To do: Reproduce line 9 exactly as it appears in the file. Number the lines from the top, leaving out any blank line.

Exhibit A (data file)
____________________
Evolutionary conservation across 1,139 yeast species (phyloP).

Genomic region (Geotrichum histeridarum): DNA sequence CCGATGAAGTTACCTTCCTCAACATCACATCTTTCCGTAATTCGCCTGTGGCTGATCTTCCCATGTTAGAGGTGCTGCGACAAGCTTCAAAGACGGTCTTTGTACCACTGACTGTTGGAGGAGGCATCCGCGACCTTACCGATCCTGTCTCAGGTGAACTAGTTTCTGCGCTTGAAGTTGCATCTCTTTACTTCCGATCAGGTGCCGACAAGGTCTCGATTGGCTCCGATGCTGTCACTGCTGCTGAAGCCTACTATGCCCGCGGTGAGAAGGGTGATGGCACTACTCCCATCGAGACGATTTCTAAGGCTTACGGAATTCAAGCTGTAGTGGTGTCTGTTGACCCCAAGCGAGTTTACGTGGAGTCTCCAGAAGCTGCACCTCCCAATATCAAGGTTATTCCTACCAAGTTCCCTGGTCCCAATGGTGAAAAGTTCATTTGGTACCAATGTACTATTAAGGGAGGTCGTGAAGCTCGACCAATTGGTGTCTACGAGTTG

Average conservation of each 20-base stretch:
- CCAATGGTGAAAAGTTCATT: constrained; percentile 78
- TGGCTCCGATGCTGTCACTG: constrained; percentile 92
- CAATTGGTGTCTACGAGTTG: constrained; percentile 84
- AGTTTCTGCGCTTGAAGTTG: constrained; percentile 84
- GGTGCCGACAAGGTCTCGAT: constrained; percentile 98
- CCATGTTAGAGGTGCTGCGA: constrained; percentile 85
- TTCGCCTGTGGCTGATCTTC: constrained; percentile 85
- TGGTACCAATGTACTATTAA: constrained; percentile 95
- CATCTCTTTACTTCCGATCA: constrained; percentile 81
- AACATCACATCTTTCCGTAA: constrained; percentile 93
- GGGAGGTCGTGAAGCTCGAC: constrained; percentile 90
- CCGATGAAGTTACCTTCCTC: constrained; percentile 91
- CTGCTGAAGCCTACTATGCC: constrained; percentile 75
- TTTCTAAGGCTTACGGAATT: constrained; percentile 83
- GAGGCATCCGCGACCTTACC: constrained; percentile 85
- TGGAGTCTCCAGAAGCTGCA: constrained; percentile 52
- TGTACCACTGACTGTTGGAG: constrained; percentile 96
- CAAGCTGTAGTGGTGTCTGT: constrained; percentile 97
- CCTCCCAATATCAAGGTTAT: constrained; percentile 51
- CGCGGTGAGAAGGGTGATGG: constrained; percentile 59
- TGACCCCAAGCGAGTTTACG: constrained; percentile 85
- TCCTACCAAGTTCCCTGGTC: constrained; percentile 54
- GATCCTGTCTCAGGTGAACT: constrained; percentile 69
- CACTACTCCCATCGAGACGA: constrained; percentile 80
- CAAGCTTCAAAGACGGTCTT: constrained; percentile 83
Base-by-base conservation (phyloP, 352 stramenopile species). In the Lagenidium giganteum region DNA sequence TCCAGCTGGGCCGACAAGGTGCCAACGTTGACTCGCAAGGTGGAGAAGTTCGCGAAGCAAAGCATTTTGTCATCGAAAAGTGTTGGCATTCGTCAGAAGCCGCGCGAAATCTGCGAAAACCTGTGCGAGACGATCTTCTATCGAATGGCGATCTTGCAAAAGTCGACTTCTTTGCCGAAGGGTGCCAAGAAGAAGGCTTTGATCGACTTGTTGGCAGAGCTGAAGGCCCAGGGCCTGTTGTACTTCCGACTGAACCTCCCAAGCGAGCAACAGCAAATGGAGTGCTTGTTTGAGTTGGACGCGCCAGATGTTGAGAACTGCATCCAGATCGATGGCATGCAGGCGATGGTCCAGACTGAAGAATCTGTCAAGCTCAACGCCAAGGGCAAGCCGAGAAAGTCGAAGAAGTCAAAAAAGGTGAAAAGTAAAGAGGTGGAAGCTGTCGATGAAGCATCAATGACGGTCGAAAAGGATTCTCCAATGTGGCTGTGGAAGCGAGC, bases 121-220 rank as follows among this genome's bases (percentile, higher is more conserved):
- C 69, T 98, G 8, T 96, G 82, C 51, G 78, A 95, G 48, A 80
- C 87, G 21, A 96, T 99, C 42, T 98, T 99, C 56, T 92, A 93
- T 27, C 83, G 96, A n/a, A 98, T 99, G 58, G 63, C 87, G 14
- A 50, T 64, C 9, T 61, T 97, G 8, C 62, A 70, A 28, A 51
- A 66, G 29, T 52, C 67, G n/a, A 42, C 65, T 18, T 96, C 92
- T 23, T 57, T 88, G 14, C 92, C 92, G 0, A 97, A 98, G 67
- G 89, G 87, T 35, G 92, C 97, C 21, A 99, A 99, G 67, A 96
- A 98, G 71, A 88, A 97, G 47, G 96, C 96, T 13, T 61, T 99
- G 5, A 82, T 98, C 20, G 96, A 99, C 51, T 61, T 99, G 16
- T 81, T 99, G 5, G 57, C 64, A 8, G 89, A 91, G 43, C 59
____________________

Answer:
- CCATGTTAGAGGTGCTGCGA: constrained; percentile 85